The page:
It applies to all phenomena. The wave nature and particle nature are liked by the de Broglie relation λ = \(\frac{h}{p}\), where λ is the wavelength of matter waves, also called de Broglie waves I Schrodinger waves, p is the magnitude of the momentum of a particle or quantum of radiation and h is the universal constant called Planck’s constant.

(viii) State the importance of Davisson and Germer experiment.

Answer:

The Davisson and Germer experiment are probably one of the most important experiments ever since it verified that de Broglie’s “matter wave” hypothesis applied to matter (electrons) as well as light. From this emerged modern quantum theory, the most stupendous revolution in physics of all time.

Attempt any Eight of the following questions:

Question 3.

On what factors does the frequency of a conical pendulum depends? Is it independent of some factors?

Answer:

The frequency of a conical pendulum of string length L and semi-vertical angle θ is

n = \(\frac{1}{2 \pi} \sqrt{\frac{g}{L \cos \theta}}\)

Where g is the acceleration due to gravity as the place. From the above expression, we can see that

- n ∝ \(\sqrt{g}\)
- n ∝ \(\frac{1}{\sqrt{\mathrm{~L}}}\)
- n ∝ \(\frac{1}{\sqrt{\cos \theta}}\)
- The frequency is independent of the mass of the bob.

Question 4.

The total energy of a body of mass 2 kg performing S.H.M. is 40 J. Find its speed while crossing the centre of the path.

Answer:

Given: Mass = m = 2 kg, Energy = E = 40 J

The speed of the body while crossing the centre of the path (mean position) is v_{max} and the total energy is kinetic energy.

∴ \(\frac{1}{2} m v_{\max }^2\) = E

∴ V_{max} = \(\sqrt{\frac{2 E}{m}}\) = \(\sqrt{\frac{2 \times 40}{2}}\) = 6.324 m/s.

Question 5.

What is a wavefront? How is it related to rays of light?

Answer:

Wavefront or wave surface: The locus of all points where waves starting simultaneously from a source reach at the same instant of time and hence the particles at the points oscillate with the same phase is called a wavefront or wave surface.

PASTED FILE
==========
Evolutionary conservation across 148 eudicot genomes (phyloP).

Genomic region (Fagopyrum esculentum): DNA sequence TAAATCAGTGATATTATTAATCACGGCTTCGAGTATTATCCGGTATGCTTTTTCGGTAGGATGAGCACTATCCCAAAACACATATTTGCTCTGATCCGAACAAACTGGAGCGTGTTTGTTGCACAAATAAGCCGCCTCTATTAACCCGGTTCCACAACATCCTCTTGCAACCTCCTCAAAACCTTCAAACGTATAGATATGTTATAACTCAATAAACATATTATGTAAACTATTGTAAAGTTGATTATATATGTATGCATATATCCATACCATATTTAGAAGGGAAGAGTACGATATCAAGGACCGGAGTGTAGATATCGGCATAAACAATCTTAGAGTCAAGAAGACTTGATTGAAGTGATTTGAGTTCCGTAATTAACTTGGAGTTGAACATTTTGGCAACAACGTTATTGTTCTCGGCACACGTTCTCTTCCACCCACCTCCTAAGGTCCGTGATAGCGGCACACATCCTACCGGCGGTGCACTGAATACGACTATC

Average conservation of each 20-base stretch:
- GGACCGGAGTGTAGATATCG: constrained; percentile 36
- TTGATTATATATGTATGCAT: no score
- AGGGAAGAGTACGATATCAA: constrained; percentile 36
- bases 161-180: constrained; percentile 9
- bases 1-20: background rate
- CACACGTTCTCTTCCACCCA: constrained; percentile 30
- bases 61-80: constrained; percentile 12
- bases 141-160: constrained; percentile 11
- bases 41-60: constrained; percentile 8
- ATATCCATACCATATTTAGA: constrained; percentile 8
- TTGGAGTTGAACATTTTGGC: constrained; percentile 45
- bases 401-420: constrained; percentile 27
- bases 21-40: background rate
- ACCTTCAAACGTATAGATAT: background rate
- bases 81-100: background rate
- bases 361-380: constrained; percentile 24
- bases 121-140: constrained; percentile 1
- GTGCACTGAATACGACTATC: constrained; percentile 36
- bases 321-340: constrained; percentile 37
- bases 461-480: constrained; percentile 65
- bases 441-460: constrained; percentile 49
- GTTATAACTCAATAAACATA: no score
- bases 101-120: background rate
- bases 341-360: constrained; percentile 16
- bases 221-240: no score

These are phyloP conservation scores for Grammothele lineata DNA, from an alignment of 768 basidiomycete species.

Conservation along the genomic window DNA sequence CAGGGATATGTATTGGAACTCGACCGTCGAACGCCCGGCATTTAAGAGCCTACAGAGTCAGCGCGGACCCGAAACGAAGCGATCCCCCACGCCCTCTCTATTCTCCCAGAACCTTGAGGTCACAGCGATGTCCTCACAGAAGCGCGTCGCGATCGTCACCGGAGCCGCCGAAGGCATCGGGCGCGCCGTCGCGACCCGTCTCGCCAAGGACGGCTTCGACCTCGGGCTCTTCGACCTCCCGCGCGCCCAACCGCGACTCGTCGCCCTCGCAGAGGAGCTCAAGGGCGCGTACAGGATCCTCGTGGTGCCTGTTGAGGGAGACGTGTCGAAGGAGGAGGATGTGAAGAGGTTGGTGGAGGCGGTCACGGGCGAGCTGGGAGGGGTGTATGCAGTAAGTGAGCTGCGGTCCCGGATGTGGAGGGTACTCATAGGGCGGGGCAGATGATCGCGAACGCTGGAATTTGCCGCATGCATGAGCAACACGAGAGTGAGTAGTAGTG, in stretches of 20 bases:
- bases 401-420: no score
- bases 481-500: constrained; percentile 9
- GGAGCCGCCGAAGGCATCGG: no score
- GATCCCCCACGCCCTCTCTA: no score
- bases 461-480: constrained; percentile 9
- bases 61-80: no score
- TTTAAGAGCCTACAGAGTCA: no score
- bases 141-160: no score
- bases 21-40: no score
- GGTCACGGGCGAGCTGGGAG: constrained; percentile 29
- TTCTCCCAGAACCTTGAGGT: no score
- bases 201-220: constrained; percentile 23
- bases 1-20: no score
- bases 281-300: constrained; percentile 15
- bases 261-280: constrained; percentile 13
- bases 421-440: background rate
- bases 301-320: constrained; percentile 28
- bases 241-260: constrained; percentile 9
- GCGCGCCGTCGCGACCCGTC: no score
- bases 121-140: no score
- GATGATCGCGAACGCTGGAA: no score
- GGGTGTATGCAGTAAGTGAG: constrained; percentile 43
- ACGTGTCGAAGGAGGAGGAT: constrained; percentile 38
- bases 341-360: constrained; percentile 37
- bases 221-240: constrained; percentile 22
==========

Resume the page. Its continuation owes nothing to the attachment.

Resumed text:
Consider a point source of light 0 in a homogeneous isotropic medium in which the speed of light is v. The source emits light in all directions. In time t, the disturbance (light energy) from the source, covers a distance Vt in all directions, i.e. it reaches out to all points which are at a distance vt from the point source.

The Locus of these points which are in the same phase is the surface of a sphere with centre O and radius vt. It is a spherical wavefront. In a given medium, a set of straight lines can be drawn which are perpendicular to the wavefront According to Huygens, these straight lines are the rays of light. Thus, rays are always normal to the wavefront.

In the case of a spherical wavefront, the rays are radial. If a wavefront has travelled a large distance away from the source, a small portion of this wavefront appears to be plane. This part is a plane wavefront.

Question 6.

A 6 µF capacitor is charged by a 300 V supply. It is then disconnected from the supply and is connected to another uncharged 3µF capacitor. How much electrostatic energy of the first capacitor is lost in the form of heat and electromagnetic radiation?

Answer:

Given: C = 6 μF = 6 × 10^{-6}F = C_{1}, V = 300, C_{2} = 3 μF

The electrostatic energy in the capacitor

= \(\frac{1}{2}\)CV^{2} = \(\frac{1}{2}\)(6 × 10^{-6}) (300)^{2}

= 3 × 10^{-6} × 9 × 10^{4} = 0.27 J

The charge on this capacitor,

Q = CV = (6 × 10^{-6}) (300) = 1.8 mC

When two capacitors of capacitances C_{1} and C_{2} are connected in parallel, the equivalent capacitance C

= C_{1} + C_{2} = 6 + 3 = 9 μF

= 9 × 10^{-6} F

By conservation of charge,

Q = 1.8 C

∴ The energy of the system

= \(\frac{Q^2}{2 C}\)

= \(\frac{\left(1.8 \times 10^{-3}\right)^2}{2\left(9 \times 10^{-6}\right)}\) = \(\frac{18 \times 10^{-8}}{10^{-6}}\) = 0.18J

The energy lost = 0.27 – 0.18 = 0.09 J.

Question 7.

State the uses of a potentiometer.

Answer:

The applications (uses) of the potentiometer:

(i) Voltage divider: The potentiometer can be used as a voltage divider to change the output voltage of a voltage supply.

(ii) Audio control- Sliding potentiometers are commonly used in modern low-power audio systems as audio control devices.

Both sliding (faders) and rotary potentiometers (knobs) are regularly used for frequency attenuation, loudness control and for controlling different characteristics of audio signals.

(iii) Potentiometer as a sensor: If the slider of the potentiometer is connected to the moving part of a machine, it can work as a motion sensor. A small displacement of the moving part causes a change in potential which is farther amplified using an amplifier circuit. The potential difference is calibrated in terms of displacement of the moving part.

(iv) To measure the emf(for this, the emf of the standard cell and potential gradient must be known).

(v) To compare the emfs to two cells.

(vi) To determine the internal resistance of a cell.

Question 8.

Calculate the value of magnetic field at a distance of 2 cm from a very long straight wire carrying a current of 5 A. (Given: μ_{0} = 4π × 10^{-7} Wb/Am).